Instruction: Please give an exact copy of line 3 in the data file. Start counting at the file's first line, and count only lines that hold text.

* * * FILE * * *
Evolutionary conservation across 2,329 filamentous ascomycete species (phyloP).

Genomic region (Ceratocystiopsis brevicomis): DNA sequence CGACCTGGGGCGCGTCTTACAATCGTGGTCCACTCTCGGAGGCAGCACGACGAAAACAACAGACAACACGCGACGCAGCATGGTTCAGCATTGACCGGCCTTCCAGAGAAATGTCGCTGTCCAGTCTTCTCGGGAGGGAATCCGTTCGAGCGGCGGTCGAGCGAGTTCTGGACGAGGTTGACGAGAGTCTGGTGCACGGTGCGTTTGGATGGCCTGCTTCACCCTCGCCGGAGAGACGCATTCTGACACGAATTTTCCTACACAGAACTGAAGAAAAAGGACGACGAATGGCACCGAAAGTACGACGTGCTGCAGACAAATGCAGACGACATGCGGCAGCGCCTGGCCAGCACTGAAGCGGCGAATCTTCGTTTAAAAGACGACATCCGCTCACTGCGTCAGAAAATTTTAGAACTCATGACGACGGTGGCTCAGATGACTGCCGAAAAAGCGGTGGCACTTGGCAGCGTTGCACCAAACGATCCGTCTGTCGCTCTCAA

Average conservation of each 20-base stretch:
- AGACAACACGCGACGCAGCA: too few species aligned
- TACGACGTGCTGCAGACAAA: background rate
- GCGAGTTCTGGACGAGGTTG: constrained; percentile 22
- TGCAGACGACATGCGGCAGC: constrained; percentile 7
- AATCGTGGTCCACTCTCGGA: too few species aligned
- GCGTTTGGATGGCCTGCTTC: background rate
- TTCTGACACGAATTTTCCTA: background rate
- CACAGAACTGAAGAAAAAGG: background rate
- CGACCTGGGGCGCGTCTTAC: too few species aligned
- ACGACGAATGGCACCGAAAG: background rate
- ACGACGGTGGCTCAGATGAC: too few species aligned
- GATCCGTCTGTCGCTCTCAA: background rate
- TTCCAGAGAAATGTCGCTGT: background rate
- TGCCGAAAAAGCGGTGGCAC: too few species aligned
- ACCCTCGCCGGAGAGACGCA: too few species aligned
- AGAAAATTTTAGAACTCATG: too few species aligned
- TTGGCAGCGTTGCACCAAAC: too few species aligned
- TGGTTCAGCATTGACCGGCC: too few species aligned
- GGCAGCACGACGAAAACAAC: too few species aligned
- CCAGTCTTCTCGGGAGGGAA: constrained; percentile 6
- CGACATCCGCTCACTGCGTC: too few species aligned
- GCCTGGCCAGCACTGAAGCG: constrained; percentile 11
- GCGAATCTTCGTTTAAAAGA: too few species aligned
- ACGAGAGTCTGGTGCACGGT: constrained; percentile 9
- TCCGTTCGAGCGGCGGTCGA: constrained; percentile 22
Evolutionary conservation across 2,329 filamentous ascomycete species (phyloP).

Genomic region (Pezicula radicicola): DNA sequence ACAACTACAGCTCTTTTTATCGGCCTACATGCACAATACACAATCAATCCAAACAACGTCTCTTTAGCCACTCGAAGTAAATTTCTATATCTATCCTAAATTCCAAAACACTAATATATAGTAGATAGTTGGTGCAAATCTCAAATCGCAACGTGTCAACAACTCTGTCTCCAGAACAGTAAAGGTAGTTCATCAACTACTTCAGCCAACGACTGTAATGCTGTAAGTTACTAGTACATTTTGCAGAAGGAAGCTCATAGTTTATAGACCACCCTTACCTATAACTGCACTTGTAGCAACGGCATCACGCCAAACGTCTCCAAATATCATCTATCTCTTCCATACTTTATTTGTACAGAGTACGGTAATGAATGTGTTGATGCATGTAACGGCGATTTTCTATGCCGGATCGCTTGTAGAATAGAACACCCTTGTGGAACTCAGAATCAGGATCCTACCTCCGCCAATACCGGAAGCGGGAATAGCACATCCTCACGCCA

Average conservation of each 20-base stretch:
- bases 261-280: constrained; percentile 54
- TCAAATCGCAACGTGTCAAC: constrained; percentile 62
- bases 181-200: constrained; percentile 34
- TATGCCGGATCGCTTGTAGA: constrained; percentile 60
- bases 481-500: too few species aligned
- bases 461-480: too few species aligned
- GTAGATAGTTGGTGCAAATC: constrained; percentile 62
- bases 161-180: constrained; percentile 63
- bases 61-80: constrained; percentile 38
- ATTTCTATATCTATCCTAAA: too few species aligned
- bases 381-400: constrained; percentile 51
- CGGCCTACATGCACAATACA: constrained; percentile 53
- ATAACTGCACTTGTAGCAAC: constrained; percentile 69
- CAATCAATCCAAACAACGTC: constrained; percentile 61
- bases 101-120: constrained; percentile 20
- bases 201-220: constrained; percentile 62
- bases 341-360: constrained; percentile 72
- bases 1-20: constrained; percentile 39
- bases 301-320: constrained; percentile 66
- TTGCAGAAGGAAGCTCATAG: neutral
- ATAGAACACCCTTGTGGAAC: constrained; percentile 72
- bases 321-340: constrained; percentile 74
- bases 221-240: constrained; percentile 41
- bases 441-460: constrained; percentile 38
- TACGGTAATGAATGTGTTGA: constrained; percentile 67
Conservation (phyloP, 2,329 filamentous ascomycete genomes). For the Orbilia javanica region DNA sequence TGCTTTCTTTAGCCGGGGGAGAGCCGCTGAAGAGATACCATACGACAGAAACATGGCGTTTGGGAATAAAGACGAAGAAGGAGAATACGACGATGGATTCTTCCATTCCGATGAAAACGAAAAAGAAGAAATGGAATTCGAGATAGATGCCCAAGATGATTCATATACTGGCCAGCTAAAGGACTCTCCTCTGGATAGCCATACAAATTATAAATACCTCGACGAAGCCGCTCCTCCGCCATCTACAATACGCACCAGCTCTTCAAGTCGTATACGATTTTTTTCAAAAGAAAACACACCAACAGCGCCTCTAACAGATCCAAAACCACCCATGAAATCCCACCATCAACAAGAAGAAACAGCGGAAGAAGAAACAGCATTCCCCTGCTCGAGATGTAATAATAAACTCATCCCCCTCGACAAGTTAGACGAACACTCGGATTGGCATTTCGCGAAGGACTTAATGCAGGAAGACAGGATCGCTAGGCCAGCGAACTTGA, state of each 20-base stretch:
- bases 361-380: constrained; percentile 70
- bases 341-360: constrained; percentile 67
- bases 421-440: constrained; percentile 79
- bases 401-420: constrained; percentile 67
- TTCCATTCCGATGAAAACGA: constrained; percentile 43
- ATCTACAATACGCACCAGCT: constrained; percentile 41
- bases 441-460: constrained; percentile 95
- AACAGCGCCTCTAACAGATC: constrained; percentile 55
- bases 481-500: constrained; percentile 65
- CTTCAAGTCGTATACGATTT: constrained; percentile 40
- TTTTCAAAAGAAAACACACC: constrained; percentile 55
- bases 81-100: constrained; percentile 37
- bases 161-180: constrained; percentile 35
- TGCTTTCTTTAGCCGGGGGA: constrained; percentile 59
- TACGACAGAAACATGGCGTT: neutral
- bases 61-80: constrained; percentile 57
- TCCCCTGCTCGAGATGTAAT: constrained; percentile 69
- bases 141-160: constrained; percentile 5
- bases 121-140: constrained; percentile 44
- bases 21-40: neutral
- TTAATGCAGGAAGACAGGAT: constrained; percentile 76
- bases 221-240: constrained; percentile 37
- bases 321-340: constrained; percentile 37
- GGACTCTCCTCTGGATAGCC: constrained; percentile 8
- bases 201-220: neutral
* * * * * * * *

Average conservation of each 20-base stretch: